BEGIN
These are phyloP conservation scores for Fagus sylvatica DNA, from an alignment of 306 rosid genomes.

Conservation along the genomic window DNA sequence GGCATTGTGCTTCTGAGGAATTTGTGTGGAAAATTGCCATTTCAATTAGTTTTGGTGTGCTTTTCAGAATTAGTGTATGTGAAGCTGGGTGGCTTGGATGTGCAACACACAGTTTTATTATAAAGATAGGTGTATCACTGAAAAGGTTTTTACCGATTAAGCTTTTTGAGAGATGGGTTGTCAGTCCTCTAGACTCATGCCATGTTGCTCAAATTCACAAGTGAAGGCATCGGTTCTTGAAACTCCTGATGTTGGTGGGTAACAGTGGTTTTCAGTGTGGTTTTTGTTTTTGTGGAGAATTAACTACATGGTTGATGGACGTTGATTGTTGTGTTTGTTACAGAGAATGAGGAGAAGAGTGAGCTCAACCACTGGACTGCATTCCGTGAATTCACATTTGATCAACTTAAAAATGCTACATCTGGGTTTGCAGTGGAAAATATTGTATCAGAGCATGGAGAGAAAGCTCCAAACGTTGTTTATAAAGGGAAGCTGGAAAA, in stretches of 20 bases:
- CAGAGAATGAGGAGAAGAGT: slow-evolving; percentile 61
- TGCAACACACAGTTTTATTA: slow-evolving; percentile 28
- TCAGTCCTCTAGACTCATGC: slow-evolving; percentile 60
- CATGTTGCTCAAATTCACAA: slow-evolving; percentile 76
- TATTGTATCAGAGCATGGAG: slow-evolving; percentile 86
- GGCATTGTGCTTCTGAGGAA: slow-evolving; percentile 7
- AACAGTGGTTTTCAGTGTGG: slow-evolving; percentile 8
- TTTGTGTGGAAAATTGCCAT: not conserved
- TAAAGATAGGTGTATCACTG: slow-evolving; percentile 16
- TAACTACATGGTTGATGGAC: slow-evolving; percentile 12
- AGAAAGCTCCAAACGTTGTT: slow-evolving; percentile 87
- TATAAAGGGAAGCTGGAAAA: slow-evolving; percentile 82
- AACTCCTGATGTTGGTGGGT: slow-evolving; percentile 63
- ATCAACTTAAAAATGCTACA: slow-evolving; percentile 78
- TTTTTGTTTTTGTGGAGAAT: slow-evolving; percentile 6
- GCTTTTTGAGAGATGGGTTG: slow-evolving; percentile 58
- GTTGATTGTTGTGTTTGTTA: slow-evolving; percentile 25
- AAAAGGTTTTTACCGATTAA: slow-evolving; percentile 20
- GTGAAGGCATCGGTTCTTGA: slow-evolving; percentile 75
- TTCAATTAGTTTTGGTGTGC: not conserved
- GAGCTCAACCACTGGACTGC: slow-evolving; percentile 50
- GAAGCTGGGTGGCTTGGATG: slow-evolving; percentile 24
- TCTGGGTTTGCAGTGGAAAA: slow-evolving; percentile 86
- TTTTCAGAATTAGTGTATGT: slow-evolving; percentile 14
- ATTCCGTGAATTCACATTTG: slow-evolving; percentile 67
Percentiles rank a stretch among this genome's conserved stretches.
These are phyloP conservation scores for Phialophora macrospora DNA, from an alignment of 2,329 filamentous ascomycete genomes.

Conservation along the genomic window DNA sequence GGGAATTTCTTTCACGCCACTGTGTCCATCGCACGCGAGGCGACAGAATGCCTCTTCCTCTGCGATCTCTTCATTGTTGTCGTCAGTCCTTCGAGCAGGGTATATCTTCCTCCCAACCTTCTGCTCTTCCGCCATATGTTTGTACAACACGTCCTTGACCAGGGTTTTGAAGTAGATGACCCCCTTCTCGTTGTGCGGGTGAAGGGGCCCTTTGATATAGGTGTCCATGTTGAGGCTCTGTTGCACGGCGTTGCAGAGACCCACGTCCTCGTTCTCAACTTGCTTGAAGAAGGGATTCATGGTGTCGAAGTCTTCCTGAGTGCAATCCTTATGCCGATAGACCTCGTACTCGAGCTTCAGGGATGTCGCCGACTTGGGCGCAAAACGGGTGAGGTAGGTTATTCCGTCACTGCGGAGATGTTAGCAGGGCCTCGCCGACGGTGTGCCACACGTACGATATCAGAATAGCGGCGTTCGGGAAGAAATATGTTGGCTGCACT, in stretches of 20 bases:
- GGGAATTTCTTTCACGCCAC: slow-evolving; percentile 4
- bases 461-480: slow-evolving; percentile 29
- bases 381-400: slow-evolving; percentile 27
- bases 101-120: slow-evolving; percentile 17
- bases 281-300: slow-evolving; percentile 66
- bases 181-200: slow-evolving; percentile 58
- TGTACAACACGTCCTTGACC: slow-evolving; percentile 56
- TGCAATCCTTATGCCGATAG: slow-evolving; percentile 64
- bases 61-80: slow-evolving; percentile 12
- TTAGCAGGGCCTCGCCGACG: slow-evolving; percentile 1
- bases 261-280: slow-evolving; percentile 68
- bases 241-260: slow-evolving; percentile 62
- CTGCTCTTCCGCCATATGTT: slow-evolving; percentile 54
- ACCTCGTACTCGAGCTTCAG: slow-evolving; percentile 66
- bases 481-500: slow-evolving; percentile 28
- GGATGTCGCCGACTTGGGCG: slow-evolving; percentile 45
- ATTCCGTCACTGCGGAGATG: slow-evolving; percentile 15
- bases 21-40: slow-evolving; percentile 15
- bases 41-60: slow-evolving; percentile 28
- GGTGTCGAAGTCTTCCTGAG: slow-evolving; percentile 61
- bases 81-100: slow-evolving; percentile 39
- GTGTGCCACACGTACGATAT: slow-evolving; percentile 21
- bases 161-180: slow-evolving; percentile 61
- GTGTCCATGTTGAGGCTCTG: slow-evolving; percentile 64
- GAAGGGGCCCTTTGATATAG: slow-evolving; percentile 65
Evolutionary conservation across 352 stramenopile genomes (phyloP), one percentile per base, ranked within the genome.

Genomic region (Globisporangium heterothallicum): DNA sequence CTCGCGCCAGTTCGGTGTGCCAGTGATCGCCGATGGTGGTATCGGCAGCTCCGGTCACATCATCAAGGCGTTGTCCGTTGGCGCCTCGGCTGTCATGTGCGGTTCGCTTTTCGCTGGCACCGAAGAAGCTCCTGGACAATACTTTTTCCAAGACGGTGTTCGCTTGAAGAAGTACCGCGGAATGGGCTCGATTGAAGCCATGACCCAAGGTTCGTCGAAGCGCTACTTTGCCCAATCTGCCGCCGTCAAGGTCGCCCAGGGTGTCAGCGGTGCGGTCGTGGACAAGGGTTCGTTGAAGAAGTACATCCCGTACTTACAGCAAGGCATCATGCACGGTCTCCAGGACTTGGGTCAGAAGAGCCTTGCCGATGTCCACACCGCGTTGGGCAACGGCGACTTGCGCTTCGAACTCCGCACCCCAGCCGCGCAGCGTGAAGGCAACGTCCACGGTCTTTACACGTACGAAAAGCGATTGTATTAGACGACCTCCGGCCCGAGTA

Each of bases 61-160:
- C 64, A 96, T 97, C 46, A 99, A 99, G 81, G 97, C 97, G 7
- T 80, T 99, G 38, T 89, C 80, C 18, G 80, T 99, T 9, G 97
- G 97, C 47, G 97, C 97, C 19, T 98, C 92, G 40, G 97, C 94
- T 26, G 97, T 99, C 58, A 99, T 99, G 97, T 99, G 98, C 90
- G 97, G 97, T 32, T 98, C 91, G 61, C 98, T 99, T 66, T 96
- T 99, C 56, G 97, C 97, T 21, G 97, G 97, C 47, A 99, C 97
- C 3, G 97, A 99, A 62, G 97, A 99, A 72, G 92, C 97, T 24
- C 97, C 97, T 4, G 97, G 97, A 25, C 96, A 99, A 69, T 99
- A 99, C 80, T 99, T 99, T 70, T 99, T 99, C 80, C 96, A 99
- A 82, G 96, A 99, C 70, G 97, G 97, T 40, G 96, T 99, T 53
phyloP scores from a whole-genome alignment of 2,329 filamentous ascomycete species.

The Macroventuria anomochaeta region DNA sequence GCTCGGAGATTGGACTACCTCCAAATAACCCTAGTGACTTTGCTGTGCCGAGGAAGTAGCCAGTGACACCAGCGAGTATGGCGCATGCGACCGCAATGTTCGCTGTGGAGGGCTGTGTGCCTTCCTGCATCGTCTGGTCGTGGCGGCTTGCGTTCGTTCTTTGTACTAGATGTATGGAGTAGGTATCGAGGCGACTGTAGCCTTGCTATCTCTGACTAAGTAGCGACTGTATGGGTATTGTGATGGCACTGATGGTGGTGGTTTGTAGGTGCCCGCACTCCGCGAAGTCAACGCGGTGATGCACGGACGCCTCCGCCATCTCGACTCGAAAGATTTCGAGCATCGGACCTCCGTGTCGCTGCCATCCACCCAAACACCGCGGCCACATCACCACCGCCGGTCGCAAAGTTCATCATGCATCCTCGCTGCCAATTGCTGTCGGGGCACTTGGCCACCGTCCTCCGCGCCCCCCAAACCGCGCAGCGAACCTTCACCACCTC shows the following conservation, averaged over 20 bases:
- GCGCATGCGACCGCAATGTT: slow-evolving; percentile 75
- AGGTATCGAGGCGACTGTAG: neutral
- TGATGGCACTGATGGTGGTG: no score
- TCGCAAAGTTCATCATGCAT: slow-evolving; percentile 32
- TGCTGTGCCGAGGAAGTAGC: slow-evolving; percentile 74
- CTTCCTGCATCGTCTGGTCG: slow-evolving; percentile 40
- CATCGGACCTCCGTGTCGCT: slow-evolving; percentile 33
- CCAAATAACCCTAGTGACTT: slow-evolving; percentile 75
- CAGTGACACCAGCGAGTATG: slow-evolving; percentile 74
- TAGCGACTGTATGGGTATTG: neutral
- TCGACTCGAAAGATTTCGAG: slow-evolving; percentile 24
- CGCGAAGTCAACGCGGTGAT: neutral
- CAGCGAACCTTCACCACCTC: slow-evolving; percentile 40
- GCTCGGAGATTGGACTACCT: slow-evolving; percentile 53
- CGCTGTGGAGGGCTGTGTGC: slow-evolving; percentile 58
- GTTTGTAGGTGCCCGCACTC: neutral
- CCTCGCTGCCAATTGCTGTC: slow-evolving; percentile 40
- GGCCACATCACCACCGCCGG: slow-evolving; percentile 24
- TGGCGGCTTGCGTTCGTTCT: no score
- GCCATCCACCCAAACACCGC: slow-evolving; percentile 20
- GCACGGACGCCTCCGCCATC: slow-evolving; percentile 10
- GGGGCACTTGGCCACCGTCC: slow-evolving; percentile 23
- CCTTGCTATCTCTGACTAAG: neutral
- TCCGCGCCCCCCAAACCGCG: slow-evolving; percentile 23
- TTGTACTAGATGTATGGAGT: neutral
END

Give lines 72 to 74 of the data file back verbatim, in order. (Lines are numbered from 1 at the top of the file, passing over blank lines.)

- AGGTATCGAGGCGACTGTAG: neutral
- TGATGGCACTGATGGTGGTG: no score
- TCGCAAAGTTCATCATGCAT: slow-evolving; percentile 32